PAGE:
First impression on unpacking the Q702 test unit was the solid feel and clean, minimalist styling.
Dell OptiPlex 760 small form factor desktop PC
This Dell desktop PC has plenty of power but a poorly organised chassis
- eSATA, DisplayPort, quad-core CPU options
- Tricky to replace some components
Dell's OptiPlex 760 desktop PC provides plenty of power but lacks the ease of maintenance that other small form factor PCs offer. Better graphics options would improve its performance.
Price$ 2,382.00 (AUD)
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Dell's OptiPlex 760 is a small form factor desktop PC aimed at business users. It has limited expansion options but won't take up too much desk space. This PC provides plenty of power but maintenance is more difficult than with other small form factor systems we've seen.
The Dell OptiPlex 760 is slightly smaller than the Lenovo ThinkCentre M58p but provides similar features. It has two USB ports and microphone/headphone jacks on the front, and there is space for a slimline optical drive and a floppy drive. You can place the OptiPlex 760 desktop PC either horizontally or vertically; you can even swivel the Dell logo on the front to suit the orientation you choose!
On the back panel there are serial, parallel and D-Sub ports, though no PS/2 connections. There are also six USB ports, Gigabit Ethernet, eSATA, DisplayPort and microphone/headphone jacks. You can configure the desktop PC with a DVI add-in card, which occupies the PCI Express x16 slot. Any two of the three display connections can be used for dual-monitor configurations but you can't use all three simultaneously.
A latch on the back frees the side panel to reveal the innards. As you would expect, space inside the case is scarce. Even taking into account the PC's small form factor, maintenance has been made needlessly irritating. The primary hard drive is secured by plastic hooks that attach to the chassis and the air flow cover, preventing vibration from nearby components. However, replacing the drive is tricky as there is nothing to guide the caddy back into the chassis. The slimline optical drive must be removed to reveal the DIMM memory slots, but this too is held in fairly haphazardly through a small latch on the side. Though easy to remove, replacing it requires you to line up small hooks in the correct position, which can be annoying.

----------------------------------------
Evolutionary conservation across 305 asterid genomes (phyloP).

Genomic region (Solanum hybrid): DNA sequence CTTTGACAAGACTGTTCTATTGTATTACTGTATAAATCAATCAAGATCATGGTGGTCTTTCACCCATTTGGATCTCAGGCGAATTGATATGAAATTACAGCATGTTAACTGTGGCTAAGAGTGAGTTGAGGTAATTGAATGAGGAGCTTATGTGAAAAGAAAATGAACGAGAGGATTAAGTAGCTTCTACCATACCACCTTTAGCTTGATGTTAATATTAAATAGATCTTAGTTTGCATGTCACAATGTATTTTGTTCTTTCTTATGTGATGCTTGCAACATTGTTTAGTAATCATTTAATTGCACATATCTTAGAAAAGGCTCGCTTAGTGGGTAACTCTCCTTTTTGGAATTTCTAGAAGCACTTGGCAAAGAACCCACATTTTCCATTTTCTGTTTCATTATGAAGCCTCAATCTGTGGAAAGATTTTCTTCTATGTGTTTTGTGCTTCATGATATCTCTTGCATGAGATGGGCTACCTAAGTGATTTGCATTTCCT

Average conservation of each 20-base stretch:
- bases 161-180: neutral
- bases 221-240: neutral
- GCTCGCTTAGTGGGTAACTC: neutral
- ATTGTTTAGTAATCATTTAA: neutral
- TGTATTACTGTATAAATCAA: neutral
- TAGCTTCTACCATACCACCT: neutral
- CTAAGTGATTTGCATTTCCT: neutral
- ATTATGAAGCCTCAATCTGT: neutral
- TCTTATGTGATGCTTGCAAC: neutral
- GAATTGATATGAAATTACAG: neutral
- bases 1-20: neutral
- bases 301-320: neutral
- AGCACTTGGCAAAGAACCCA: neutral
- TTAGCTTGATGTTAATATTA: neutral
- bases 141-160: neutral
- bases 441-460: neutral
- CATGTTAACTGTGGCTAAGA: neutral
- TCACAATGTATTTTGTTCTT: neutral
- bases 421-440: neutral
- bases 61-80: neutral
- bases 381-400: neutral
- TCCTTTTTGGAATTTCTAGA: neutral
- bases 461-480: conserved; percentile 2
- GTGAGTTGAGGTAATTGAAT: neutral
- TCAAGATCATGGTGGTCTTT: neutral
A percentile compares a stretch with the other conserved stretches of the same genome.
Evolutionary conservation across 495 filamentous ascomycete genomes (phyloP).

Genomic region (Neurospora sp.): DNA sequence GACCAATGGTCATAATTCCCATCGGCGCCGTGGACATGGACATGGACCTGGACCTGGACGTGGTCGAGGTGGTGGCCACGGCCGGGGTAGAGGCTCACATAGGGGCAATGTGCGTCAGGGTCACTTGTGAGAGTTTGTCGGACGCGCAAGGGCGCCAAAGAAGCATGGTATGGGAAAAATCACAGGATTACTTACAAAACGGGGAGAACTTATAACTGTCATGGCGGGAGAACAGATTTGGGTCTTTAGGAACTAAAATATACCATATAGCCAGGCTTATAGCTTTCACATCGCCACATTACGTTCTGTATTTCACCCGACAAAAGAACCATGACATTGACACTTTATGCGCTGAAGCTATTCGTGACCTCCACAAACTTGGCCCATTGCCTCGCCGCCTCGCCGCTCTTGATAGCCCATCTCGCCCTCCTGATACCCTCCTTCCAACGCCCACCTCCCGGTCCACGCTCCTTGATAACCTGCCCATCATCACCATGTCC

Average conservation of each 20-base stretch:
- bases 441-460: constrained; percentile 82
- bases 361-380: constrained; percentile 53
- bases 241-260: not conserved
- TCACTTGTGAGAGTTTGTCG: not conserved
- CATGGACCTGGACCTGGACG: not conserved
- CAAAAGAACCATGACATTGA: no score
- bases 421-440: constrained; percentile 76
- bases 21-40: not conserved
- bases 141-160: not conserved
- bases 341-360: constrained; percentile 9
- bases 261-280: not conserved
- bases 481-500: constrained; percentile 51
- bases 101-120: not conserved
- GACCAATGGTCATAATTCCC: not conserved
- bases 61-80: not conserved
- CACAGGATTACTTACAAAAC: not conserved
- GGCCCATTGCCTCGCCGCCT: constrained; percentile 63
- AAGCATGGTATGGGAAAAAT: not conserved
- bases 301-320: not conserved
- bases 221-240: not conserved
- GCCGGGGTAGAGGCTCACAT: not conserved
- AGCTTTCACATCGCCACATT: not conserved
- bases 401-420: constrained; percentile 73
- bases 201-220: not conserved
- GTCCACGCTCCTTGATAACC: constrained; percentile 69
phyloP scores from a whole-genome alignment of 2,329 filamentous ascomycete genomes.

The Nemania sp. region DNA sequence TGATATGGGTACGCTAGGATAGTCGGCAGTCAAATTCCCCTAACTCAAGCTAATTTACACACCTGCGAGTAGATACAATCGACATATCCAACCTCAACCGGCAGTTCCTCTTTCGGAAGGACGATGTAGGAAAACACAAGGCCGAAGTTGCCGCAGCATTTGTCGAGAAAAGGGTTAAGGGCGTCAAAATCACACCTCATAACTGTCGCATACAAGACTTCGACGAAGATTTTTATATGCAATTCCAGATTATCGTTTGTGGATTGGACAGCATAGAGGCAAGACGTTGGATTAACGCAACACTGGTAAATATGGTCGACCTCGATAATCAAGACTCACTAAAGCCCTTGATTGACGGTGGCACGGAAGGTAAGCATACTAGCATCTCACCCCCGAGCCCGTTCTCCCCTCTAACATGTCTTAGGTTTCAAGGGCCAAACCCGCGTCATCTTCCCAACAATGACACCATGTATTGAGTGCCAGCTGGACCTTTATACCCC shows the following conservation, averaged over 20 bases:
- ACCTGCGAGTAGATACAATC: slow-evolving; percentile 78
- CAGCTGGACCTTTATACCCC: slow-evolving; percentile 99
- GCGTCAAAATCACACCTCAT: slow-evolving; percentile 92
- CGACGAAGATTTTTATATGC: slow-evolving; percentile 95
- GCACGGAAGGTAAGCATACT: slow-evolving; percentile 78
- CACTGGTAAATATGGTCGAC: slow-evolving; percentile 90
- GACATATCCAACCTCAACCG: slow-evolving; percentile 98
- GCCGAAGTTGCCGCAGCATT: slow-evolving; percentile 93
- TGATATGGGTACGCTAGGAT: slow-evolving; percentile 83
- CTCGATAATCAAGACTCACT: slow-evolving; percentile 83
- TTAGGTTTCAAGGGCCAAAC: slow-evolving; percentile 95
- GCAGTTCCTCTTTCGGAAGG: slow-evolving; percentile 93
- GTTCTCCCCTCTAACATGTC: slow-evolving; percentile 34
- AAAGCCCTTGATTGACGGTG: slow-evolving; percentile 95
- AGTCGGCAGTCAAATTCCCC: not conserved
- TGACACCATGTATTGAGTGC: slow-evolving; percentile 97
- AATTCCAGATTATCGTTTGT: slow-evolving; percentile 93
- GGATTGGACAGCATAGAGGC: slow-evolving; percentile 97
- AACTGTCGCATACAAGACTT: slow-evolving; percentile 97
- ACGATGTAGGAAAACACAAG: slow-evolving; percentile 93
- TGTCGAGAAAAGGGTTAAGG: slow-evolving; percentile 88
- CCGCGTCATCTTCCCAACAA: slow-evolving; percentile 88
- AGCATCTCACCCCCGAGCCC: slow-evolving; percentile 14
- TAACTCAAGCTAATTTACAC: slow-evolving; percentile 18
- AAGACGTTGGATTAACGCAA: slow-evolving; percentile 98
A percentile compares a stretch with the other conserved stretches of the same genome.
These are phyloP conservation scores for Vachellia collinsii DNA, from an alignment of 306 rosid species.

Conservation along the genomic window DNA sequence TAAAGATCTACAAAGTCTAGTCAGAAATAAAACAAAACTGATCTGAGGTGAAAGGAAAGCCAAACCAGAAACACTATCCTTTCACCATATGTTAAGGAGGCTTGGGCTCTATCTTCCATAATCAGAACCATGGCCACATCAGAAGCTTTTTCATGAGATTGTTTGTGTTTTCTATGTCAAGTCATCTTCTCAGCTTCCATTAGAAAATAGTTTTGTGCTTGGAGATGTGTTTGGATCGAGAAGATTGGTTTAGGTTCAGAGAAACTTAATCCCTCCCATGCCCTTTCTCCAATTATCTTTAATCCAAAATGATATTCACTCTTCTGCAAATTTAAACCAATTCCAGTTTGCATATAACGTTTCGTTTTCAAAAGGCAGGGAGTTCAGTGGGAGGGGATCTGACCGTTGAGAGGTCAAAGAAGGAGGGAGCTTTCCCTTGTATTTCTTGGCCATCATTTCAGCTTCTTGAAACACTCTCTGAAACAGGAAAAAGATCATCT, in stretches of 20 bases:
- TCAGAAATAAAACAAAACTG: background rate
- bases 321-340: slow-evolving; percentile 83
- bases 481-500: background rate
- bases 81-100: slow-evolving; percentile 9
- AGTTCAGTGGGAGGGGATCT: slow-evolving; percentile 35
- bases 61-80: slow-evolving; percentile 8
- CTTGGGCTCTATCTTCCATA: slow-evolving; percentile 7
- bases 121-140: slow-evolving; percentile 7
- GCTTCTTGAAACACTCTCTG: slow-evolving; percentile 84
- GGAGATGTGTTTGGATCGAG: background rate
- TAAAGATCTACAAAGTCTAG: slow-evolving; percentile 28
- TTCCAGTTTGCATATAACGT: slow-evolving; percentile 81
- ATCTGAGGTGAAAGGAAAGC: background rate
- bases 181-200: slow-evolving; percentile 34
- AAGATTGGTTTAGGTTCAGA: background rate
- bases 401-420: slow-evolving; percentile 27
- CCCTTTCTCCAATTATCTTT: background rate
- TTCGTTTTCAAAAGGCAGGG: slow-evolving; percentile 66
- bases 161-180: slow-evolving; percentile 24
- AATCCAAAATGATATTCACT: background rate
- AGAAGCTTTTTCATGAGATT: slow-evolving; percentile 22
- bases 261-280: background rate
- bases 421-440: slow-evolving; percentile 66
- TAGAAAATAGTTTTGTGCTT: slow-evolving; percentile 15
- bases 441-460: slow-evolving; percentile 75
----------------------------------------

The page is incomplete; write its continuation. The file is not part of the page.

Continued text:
Unlike Lenovo's business PCs, Dell's OptiPlex 760 desktop PC has minimal bundled software. Along with Roxio Creator for CD and DVD burning, you also get Dell's ControlPoint software, which manages network connections, password security and system settings. This means you won't have to worry about uninstalling a large number of applications before deploying this PC.
Our review unit was configured with an Intel Core 2 Quad Q8300 CPU running at 2.53GHz, a 250GB, 7200rpm Hitachi hard drive and 4GB of DDR2 memory. It also came with integrated Intel GMA 4500 graphics and ran the 32-bit version of Microsoft Windows Vista Business.
With this configuration, the OptiPlex 760 small form factor PC encoded 53min of WAV files to 192Kbps MP3 in 1min 3sec using iTunes. Blender 3D rendered our test image in 38sec; this is fast even for a quad-core processor. WorldBench 6 yielded a final score of 100, with key strengths being media encoding and multitasking. The most disappointing test was 3DMark06, with the PC scoring 1007 points due to the sluggish performance of the integrated graphics adapter.
The combination of a high-performance CPU and plenty of RAM ensures that this desktop PC can perform multiple tasks simultaneously, but it lacks significant graphics processing power. Dell offers ATI Radeon HD 3450 and ATI Radeon HD 3470 low-profile graphics cards as options, but these are still insufficient for GPU-intensive tasks.
The price tag for our test configuration also includes Dell's 1908FP 19in LCD monitor, which normally retails for $319. This monitor has a 4:3 aspect ratio instead of a widescreen 16:10 aspect ratio, so it doesn’t have extra horizontal space to line up program windows side by side. Nevertheless, the display quality is sufficient for an office environment. The monitor provides sRGB and user customisable colour settings.
Despite having a quad-core CPU, the Dell OptiPlex 760 is quite frugal when it comes to power consumption. When turned off but plugged in the OptiPlex 760 uses 0.8 Watts; it consumes 38W when idle. With all four CPU cores fully utilised the desktop PC consumed a maximum of 74W, which is the same as Lenovo's ThinkCentre M58p.
We would prefer the OptiPlex 760 to have more powerful graphics options. However it is suitable for CPU-intensive tasks. Unfortunately, component replacement and general maintenance won't be a breeze.
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GGG Evaluation Team
For work use, Microsoft Word and Excel programs pre-installed on the device are adequate for preparing short documents.
The Fujitsu LifeBook UH574 allowed for great mobility without being obnoxiously heavy or clunky. Its twelve hours of battery life did not disappoint.
The screen was particularly good. It is bright and visible from most angles, however heat is an issue, particularly around the Windows button on the front, and on the back where the battery housing is located.
My first impression after unboxing the Q702 is that it is a nice looking unit. Styling is somewhat minimalist but very effective. The tablet part, once detached, has a nice weight, and no buttons or switches are located in awkward or intrusive positions.
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